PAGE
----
Wagner, Richard

Wagner, Richard
   Composer, theorist. Wagner's influence on staging and architecture was substantial, largely within the context of his vigorous opposition to nearly everything he encountered in 19th-century theater practice. His operas were in large measure "music dramas" (he called them a "dramatic poem set to music"), inferring a rejection of conventions found in Italian operas but also of realism in spoken drama. The Italian predilection for arias, separated by choral passages, separated further by recitative passages, was to Wagner an abomination. He demanded instead the use of a leitmotif ("leading motive") to unify the stage proceedings, because such melodic components could be used to distinguish separate features of the drama. The sound of a leitmotif from the orchestra, for example, could signal a character's concerns even if he were not on stage.
   Wagner's analogous interest in overall unity of staging effects prompted him to reject the kind of "realism" found in much French drama at the time, which he found quotidian in the extreme. He called for a prevailing idealism on stage in its place. He insisted on seamless Handlung (plot line or action) that could entrance audiences, transporting them into a realm of "sublime unity" with performers, in what he termed an "artistic community." Formulas, domestic intrigues, withheld information, chance encounters, sudden recognitions, and other devices he found antithetical to the creation of sublimity. In other words, Wagner wanted all aspects of performance to work toward a common goal, under the omnipotent hand of the director, responsible for creating the Gesamtkunstwerk, or "total work of art." In effect, Wagner's extraordinary emphasis on illusionism required precise synchronization of music, lighting, and set changes, so the demand for a powerful director to coordinate such synchronicity was nearly ineluctable. Yet the director as consummate artist was only one of many influences Wagner had on subsequent German theater practice.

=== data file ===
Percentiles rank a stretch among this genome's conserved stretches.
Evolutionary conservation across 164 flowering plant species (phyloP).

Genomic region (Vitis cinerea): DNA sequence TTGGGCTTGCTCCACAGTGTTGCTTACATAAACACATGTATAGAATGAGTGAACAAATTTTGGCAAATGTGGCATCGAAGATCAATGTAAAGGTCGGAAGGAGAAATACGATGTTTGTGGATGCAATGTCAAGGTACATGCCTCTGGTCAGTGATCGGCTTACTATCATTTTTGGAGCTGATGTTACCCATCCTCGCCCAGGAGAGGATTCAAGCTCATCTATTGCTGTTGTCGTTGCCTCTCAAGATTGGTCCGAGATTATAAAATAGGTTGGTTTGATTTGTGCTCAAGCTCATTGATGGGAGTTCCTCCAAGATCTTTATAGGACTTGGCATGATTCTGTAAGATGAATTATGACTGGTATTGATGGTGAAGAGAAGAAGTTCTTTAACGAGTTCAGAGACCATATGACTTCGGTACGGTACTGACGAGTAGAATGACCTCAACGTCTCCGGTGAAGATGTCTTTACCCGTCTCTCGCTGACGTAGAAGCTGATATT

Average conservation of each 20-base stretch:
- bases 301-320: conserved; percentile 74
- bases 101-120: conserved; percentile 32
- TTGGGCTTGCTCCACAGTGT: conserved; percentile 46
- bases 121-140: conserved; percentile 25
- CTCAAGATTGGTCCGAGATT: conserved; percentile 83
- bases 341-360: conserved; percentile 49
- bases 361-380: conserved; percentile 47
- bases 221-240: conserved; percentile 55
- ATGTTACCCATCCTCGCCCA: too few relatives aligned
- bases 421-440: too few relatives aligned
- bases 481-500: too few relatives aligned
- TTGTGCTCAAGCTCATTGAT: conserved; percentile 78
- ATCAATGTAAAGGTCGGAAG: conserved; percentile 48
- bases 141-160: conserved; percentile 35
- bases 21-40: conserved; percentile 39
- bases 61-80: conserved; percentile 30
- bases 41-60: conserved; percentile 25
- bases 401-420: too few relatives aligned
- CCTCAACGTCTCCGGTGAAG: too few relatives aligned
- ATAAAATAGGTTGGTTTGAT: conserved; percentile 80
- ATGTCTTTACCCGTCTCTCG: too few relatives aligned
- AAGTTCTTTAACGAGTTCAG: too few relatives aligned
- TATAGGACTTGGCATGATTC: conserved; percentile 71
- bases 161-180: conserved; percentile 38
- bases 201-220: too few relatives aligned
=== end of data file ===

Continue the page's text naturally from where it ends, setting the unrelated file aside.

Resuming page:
Wagner's premise of illusionism—the kind that transported audiences into the mythic, manifesting itself in his "ideal" theater structure—ultimately came into existence in the Bayreuth Festspielhaus. Furthermore, the popularity of his operas forced many court and municipal theaters throughout Germany to emulate the Festspielhaus. Wagner's operas demanded such unprecedentedly elaborate technical apparatus that most theaters, in order to present them, had to renovate their facilities. That often meant tearing down the old house and replacing it with an altogether new structure. The result in most cases, since both spoken drama and opera were customarily presented in the same facility, was beneficial for spoken drama. The installation of electric lighting, hydraulic stage elevators, counterweight rigging systems, and stage revolves became fairly commonplace in many well-established court and municipal venues.